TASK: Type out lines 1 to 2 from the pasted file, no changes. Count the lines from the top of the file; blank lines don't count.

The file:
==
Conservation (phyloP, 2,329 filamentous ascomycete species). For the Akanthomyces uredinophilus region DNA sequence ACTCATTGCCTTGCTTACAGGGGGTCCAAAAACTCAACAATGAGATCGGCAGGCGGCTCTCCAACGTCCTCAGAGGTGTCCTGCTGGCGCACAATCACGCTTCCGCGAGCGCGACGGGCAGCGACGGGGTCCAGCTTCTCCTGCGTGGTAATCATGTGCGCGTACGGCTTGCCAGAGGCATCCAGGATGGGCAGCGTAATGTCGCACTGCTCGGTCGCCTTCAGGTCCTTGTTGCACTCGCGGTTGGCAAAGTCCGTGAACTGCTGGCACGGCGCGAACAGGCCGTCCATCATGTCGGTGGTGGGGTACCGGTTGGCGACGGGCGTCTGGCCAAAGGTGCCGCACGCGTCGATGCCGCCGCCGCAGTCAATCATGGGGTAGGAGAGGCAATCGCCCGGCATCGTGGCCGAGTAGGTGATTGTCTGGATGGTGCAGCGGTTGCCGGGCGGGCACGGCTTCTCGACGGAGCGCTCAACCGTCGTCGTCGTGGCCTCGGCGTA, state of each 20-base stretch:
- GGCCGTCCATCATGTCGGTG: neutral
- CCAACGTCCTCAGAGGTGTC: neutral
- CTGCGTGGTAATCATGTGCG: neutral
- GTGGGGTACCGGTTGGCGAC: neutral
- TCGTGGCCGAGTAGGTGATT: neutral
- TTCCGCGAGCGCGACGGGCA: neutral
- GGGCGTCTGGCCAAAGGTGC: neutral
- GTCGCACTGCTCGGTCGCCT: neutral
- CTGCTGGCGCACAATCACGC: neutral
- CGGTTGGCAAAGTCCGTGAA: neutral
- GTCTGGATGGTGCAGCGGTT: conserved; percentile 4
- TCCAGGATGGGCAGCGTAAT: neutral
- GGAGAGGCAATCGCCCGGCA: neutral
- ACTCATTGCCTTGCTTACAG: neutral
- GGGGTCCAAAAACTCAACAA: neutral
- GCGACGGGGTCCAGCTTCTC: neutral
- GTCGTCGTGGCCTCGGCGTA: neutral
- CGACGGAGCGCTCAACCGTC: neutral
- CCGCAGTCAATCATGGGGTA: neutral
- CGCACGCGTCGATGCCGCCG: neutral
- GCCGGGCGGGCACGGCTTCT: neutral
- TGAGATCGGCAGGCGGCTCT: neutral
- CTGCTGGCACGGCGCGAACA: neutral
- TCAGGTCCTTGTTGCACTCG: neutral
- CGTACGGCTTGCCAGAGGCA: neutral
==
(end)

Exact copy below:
Conservation (phyloP, 2,329 filamentous ascomycete species). For the Akanthomyces uredinophilus region DNA sequence ACTCATTGCCTTGCTTACAGGGGGTCCAAAAACTCAACAATGAGATCGGCAGGCGGCTCTCCAACGTCCTCAGAGGTGTCCTGCTGGCGCACAATCACGCTTCCGCGAGCGCGACGGGCAGCGACGGGGTCCAGCTTCTCCTGCGTGGTAATCATGTGCGCGTACGGCTTGCCAGAGGCATCCAGGATGGGCAGCGTAATGTCGCACTGCTCGGTCGCCTTCAGGTCCTTGTTGCACTCGCGGTTGGCAAAGTCCGTGAACTGCTGGCACGGCGCGAACAGGCCGTCCATCATGTCGGTGGTGGGGTACCGGTTGGCGACGGGCGTCTGGCCAAAGGTGCCGCACGCGTCGATGCCGCCGCCGCAGTCAATCATGGGGTAGGAGAGGCAATCGCCCGGCATCGTGGCCGAGTAGGTGATTGTCTGGATGGTGCAGCGGTTGCCGGGCGGGCACGGCTTCTCGACGGAGCGCTCAACCGTCGTCGTCGTGGCCTCGGCGTA, state of each 20-base stretch:
- GGCCGTCCATCATGTCGGTG: neutral